Sunday, May 28, 2017

Miri Cela writes

Niels Hav's universal truths in the poem Doomsday


At night the rat emerges,

sits in the window,

gazes at the moon.

Me? I’ve become a stone,

coatless in the wind –

it’s doomsday.

        --Tr. P. K. Brask & Patrick Friesen

The powerful title Doomsday brings to the poetic
hearthstone all the worshippers of three main religions that are recognized worldwide. Doomsday or the Last Judgment is the day when people will have to pass a final examination in front of God for everything they have done during their lifetime.

While reading
this poem for the first time one may think that its affinity with the title is too distant and furthermore may be suggestive that the possibility of having no connections at all may be taken into consideration. But let's go back to the poem to see what the poet has offered to us. Immediately the image of two 'main characters' of the poem is enkindling usː The rat and the ego of the author, which remains in question whether it is individual or universal and displayed as 'human ego'.

In addition to the two main characters we have two main images that are centered and collide in the same world. In the first part of the poem appears the smooth figure of the rat that comes out of the hole every night and takes a look at the Moon. The ensign of the rat is vast in Eastern Cultures (mostly in Chinese) but I think this symbol in the verses of the Danish author Niels Hav
is vaster.

The rat symbolizes vitality and briskness, as it is a creature with an amazing survival and reproduction ability (where a female can spawn about 5,000 babies a year). The rat also symbolizes intelligence, slyness, attention, adaption to the environment. and flexibility (the rat may not be harmed even if it falls from lofty heights)
. Meantime the Moon symbolizes devotion, knowledge, the gaps between consciousness and unconsciousness, the pace, the passage of time (like the completion of its cycle), the beginning (hope), and the end.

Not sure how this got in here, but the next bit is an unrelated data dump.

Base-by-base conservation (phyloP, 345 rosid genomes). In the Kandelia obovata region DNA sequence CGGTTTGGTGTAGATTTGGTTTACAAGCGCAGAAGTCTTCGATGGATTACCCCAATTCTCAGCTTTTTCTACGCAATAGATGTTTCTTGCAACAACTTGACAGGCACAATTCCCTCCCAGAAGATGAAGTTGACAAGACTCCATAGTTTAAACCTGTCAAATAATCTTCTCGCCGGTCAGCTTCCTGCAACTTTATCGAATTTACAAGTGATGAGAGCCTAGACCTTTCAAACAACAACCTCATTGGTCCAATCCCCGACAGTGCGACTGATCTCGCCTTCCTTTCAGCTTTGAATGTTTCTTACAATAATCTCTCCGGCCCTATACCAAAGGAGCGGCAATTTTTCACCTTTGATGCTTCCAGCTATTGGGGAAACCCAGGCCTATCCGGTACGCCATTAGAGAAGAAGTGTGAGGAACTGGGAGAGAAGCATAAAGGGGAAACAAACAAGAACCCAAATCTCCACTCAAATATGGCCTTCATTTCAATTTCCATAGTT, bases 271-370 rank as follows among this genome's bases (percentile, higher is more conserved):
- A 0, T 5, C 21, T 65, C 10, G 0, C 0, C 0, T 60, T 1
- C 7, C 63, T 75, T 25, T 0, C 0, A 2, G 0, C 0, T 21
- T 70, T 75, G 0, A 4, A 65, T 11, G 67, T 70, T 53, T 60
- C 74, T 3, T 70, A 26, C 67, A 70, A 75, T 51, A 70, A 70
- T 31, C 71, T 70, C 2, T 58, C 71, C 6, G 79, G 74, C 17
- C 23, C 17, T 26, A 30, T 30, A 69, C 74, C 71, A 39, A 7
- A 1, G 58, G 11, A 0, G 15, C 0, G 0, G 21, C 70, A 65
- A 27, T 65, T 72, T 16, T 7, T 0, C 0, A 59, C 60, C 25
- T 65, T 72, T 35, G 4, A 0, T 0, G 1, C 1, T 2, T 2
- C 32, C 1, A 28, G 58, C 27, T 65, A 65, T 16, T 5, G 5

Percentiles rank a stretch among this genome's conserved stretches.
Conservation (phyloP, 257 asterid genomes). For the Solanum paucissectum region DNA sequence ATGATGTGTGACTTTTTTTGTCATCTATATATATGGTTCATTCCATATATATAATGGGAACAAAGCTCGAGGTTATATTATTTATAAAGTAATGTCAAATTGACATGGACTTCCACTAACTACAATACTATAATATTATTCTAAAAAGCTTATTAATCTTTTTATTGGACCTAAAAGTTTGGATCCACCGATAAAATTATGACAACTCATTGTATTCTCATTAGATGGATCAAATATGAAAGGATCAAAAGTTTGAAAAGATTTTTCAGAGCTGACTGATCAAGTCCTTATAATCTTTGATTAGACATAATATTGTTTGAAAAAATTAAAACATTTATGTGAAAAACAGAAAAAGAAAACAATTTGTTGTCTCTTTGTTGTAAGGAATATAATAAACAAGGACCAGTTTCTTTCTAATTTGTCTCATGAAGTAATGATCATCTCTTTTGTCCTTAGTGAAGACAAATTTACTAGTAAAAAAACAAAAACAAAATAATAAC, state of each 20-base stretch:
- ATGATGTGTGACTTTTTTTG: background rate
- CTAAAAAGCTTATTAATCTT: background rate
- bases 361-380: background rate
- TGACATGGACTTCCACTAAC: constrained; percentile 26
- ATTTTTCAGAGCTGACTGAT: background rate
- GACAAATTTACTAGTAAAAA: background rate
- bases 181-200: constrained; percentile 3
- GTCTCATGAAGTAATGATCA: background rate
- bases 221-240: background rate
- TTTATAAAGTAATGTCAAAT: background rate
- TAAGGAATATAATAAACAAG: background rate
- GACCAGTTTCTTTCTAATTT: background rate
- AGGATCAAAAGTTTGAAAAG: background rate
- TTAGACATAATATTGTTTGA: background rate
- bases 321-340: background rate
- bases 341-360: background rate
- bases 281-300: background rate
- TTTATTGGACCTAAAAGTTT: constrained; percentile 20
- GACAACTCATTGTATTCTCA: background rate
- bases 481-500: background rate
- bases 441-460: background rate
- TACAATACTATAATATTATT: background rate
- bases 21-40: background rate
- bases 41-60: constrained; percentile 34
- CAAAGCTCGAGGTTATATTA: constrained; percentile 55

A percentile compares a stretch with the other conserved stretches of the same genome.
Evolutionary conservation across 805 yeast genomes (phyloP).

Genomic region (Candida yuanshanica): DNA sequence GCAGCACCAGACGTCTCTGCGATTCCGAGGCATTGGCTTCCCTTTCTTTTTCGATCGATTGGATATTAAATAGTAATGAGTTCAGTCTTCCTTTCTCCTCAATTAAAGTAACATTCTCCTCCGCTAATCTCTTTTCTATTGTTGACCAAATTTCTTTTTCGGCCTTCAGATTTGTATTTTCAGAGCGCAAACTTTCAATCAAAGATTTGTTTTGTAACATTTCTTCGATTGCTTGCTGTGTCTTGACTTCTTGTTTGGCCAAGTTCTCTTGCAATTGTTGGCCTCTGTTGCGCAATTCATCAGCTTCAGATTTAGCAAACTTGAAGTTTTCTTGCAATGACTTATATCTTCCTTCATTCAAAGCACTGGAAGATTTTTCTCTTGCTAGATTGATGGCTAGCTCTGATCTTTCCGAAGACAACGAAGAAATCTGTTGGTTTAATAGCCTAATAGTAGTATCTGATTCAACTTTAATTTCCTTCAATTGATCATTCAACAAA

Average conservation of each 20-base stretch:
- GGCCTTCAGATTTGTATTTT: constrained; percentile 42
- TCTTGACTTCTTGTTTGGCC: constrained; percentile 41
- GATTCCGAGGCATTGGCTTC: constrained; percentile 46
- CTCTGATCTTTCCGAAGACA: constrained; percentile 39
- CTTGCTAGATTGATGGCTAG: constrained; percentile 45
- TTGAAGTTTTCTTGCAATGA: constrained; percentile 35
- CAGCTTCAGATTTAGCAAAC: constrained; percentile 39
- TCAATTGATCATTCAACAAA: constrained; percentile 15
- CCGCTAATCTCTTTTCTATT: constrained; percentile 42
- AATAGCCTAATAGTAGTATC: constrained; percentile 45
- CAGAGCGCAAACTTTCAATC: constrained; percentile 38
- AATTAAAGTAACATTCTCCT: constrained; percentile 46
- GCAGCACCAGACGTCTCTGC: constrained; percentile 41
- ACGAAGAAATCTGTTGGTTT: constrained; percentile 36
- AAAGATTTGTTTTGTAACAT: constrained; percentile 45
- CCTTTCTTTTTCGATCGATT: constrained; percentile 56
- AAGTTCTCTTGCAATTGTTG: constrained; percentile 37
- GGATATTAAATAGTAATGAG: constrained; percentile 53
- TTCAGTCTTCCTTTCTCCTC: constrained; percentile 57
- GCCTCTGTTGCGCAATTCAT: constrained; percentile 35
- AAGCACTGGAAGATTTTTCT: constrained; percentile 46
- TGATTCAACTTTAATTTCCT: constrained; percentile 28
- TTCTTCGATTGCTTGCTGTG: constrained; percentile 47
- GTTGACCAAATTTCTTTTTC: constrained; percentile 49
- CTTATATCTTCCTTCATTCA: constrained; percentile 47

Let's go a little further away from symbolism towards the universal message that takes shape within the religion-title-image’s triangle.
 Inizio modulo

The rat figure is presented with a lot of hope, as an observer of truth, light, Moon, love, eternity and beauty. As the rat sits quietly and looks at the light, it does not hurt anyone. By means of its figure we can personify all innocent, sincere, simple, loving and hopeful people.

This moonscape that pleases the living creature's eye is put into the shade by the next imageː
Me? I’ve become a stone, / coatless in the wind –

It is the same world with the same Moon that illuminates it, but the human creature does not notice it at all. He furthermore is troubled by something else, the wind which has stripped his coat off. Here the poem reaches the peak of criticism. This naked stone, or coatless as the poet says, is the man who day by day is destroying himself and ruining every virtue and love, every purpose and hope.

We are turned into stones by the sins in our hearts that no longer feel. We are turned into stones by removing the mercy and the smile on our faces. We have become stones owing to the outbreak of dreams and hope in our eyes. We are naked in the wind. Wind symbolizes the trials and challenges of this world. Clothes symbolize morality, principles, ideals, purpose, desire and willingness to do good to people, while the denudation shows the disappearance of virtues in the twenty-first century, which again emphasizes Hav's strong criticism. We have become like a stone naked in the wind. There is nothing to fight anymore.

As the rat sits quietly and looks toward hope, it moves, lives, takes courage and doesn’t do any injustice. Let’s try to meditate again the title of this poem which casts us with much insecurity towards conscience. Will we have to accept our own iniquity in silence or sit somewhere where the wind turns into a breeze so we will watch the moon and get full of light?

1 comment:

  1. Niels Hav is a Danish author who lives in Copenhagen. He made his debut in 1981 with the novel "Mobility Forbidden" and has published other novels and colections of poetry and has been featured in many English, Spanish, Italian, Turkish, Dutch, Arabic, Hebrew, Chinese, and other journals and anthologies.


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